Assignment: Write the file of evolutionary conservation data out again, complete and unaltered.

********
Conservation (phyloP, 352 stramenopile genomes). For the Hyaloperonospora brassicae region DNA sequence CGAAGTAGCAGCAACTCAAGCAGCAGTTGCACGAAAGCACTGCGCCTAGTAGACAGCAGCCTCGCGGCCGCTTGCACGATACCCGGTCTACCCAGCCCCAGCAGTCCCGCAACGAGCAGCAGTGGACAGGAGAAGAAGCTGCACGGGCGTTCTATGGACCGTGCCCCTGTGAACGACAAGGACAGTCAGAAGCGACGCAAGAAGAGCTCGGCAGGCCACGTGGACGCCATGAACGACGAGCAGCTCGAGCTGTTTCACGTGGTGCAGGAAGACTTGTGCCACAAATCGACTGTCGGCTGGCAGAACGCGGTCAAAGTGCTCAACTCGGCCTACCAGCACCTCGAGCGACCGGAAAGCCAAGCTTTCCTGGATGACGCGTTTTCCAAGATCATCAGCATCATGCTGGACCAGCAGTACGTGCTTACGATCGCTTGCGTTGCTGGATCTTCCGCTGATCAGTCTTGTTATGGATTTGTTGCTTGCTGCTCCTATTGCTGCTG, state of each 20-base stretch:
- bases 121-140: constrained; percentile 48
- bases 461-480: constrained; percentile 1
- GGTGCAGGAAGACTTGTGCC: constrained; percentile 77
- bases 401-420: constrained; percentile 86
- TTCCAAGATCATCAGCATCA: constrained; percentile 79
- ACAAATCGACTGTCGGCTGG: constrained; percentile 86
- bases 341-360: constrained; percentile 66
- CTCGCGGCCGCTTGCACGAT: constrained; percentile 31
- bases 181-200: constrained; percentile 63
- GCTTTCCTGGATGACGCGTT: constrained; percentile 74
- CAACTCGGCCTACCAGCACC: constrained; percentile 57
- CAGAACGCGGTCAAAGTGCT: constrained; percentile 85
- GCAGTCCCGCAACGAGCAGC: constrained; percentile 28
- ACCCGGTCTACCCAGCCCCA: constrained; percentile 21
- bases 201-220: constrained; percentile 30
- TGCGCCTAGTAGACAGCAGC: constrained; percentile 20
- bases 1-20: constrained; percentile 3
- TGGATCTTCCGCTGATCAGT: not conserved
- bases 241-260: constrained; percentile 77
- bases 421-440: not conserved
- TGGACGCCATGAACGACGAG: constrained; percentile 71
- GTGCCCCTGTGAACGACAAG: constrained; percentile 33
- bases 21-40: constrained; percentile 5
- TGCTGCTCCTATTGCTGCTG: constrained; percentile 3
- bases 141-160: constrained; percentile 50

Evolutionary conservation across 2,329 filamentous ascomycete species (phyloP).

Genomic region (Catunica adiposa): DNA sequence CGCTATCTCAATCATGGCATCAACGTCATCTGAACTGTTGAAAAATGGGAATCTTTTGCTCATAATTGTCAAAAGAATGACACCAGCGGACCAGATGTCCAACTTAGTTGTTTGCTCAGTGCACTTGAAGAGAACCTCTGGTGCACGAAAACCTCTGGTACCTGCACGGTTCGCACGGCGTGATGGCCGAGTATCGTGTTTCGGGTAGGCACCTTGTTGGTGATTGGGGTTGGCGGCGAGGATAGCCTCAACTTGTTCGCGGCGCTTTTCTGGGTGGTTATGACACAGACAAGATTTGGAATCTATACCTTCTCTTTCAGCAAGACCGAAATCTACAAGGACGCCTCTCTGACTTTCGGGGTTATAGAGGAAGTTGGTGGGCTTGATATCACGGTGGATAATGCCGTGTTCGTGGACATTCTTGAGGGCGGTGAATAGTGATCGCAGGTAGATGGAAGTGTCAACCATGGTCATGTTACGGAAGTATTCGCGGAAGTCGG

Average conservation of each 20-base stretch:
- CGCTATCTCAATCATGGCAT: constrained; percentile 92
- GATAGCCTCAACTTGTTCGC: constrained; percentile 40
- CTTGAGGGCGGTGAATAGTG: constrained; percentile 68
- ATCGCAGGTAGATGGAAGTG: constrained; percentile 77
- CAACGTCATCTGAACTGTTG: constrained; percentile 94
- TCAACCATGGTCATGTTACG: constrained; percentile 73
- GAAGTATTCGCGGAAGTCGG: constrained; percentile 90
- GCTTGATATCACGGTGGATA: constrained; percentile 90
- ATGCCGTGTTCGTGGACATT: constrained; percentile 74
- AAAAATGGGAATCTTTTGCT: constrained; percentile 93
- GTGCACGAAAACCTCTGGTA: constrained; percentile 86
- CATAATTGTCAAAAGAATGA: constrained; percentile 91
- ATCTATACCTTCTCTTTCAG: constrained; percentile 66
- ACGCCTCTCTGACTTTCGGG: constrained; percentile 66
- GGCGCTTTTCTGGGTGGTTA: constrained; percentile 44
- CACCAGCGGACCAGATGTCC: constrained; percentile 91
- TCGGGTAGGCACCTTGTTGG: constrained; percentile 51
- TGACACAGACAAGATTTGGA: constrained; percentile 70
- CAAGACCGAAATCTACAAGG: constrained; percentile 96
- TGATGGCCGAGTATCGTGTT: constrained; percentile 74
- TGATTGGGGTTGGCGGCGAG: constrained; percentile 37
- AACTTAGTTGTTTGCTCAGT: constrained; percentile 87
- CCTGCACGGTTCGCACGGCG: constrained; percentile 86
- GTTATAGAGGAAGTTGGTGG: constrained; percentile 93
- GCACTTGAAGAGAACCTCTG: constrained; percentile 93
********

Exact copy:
Conservation (phyloP, 352 stramenopile genomes). For the Hyaloperonospora brassicae region DNA sequence CGAAGTAGCAGCAACTCAAGCAGCAGTTGCACGAAAGCACTGCGCCTAGTAGACAGCAGCCTCGCGGCCGCTTGCACGATACCCGGTCTACCCAGCCCCAGCAGTCCCGCAACGAGCAGCAGTGGACAGGAGAAGAAGCTGCACGGGCGTTCTATGGACCGTGCCCCTGTGAACGACAAGGACAGTCAGAAGCGACGCAAGAAGAGCTCGGCAGGCCACGTGGACGCCATGAACGACGAGCAGCTCGAGCTGTTTCACGTGGTGCAGGAAGACTTGTGCCACAAATCGACTGTCGGCTGGCAGAACGCGGTCAAAGTGCTCAACTCGGCCTACCAGCACCTCGAGCGACCGGAAAGCCAAGCTTTCCTGGATGACGCGTTTTCCAAGATCATCAGCATCATGCTGGACCAGCAGTACGTGCTTACGATCGCTTGCGTTGCTGGATCTTCCGCTGATCAGTCTTGTTATGGATTTGTTGCTTGCTGCTCCTATTGCTGCTG, state of each 20-base stretch:
- bases 121-140: constrained; percentile 48
- bases 461-480: constrained; percentile 1
- GGTGCAGGAAGACTTGTGCC: constrained; percentile 77
- bases 401-420: constrained; percentile 86
- TTCCAAGATCATCAGCATCA: constrained; percentile 79
- ACAAATCGACTGTCGGCTGG: constrained; percentile 86
- bases 341-360: constrained; percentile 66
- CTCGCGGCCGCTTGCACGAT: constrained; percentile 31
- bases 181-200: constrained; percentile 63
- GCTTTCCTGGATGACGCGTT: constrained; percentile 74
- CAACTCGGCCTACCAGCACC: constrained; percentile 57
- CAGAACGCGGTCAAAGTGCT: constrained; percentile 85
- GCAGTCCCGCAACGAGCAGC: constrained; percentile 28
- ACCCGGTCTACCCAGCCCCA: constrained; percentile 21
- bases 201-220: constrained; percentile 30
- TGCGCCTAGTAGACAGCAGC: constrained; percentile 20
- bases 1-20: constrained; percentile 3
- TGGATCTTCCGCTGATCAGT: not conserved
- bases 241-260: constrained; percentile 77
- bases 421-440: not conserved
- TGGACGCCATGAACGACGAG: constrained; percentile 71
- GTGCCCCTGTGAACGACAAG: constrained; percentile 33
- bases 21-40: constrained; percentile 5
- TGCTGCTCCTATTGCTGCTG: constrained; percentile 3
- bases 141-160: constrained; percentile 50

Evolutionary conservation across 2,329 filamentous ascomycete species (phyloP).

Genomic region (Catunica adiposa): DNA sequence CGCTATCTCAATCATGGCATCAACGTCATCTGAACTGTTGAAAAATGGGAATCTTTTGCTCATAATTGTCAAAAGAATGACACCAGCGGACCAGATGTCCAACTTAGTTGTTTGCTCAGTGCACTTGAAGAGAACCTCTGGTGCACGAAAACCTCTGGTACCTGCACGGTTCGCACGGCGTGATGGCCGAGTATCGTGTTTCGGGTAGGCACCTTGTTGGTGATTGGGGTTGGCGGCGAGGATAGCCTCAACTTGTTCGCGGCGCTTTTCTGGGTGGTTATGACACAGACAAGATTTGGAATCTATACCTTCTCTTTCAGCAAGACCGAAATCTACAAGGACGCCTCTCTGACTTTCGGGGTTATAGAGGAAGTTGGTGGGCTTGATATCACGGTGGATAATGCCGTGTTCGTGGACATTCTTGAGGGCGGTGAATAGTGATCGCAGGTAGATGGAAGTGTCAACCATGGTCATGTTACGGAAGTATTCGCGGAAGTCGG

Average conservation of each 20-base stretch:
- CGCTATCTCAATCATGGCAT: constrained; percentile 92
- GATAGCCTCAACTTGTTCGC: constrained; percentile 40
- CTTGAGGGCGGTGAATAGTG: constrained; percentile 68
- ATCGCAGGTAGATGGAAGTG: constrained; percentile 77
- CAACGTCATCTGAACTGTTG: constrained; percentile 94
- TCAACCATGGTCATGTTACG: constrained; percentile 73
- GAAGTATTCGCGGAAGTCGG: constrained; percentile 90
- GCTTGATATCACGGTGGATA: constrained; percentile 90
- ATGCCGTGTTCGTGGACATT: constrained; percentile 74
- AAAAATGGGAATCTTTTGCT: constrained; percentile 93
- GTGCACGAAAACCTCTGGTA: constrained; percentile 86
- CATAATTGTCAAAAGAATGA: constrained; percentile 91
- ATCTATACCTTCTCTTTCAG: constrained; percentile 66
- ACGCCTCTCTGACTTTCGGG: constrained; percentile 66
- GGCGCTTTTCTGGGTGGTTA: constrained; percentile 44
- CACCAGCGGACCAGATGTCC: constrained; percentile 91
- TCGGGTAGGCACCTTGTTGG: constrained; percentile 51
- TGACACAGACAAGATTTGGA: constrained; percentile 70
- CAAGACCGAAATCTACAAGG: constrained; percentile 96
- TGATGGCCGAGTATCGTGTT: constrained; percentile 74
- TGATTGGGGTTGGCGGCGAG: constrained; percentile 37
- AACTTAGTTGTTTGCTCAGT: constrained; percentile 87
- CCTGCACGGTTCGCACGGCG: constrained; percentile 86
- GTTATAGAGGAAGTTGGTGG: constrained; percentile 93
- GCACTTGAAGAGAACCTCTG: constrained; percentile 93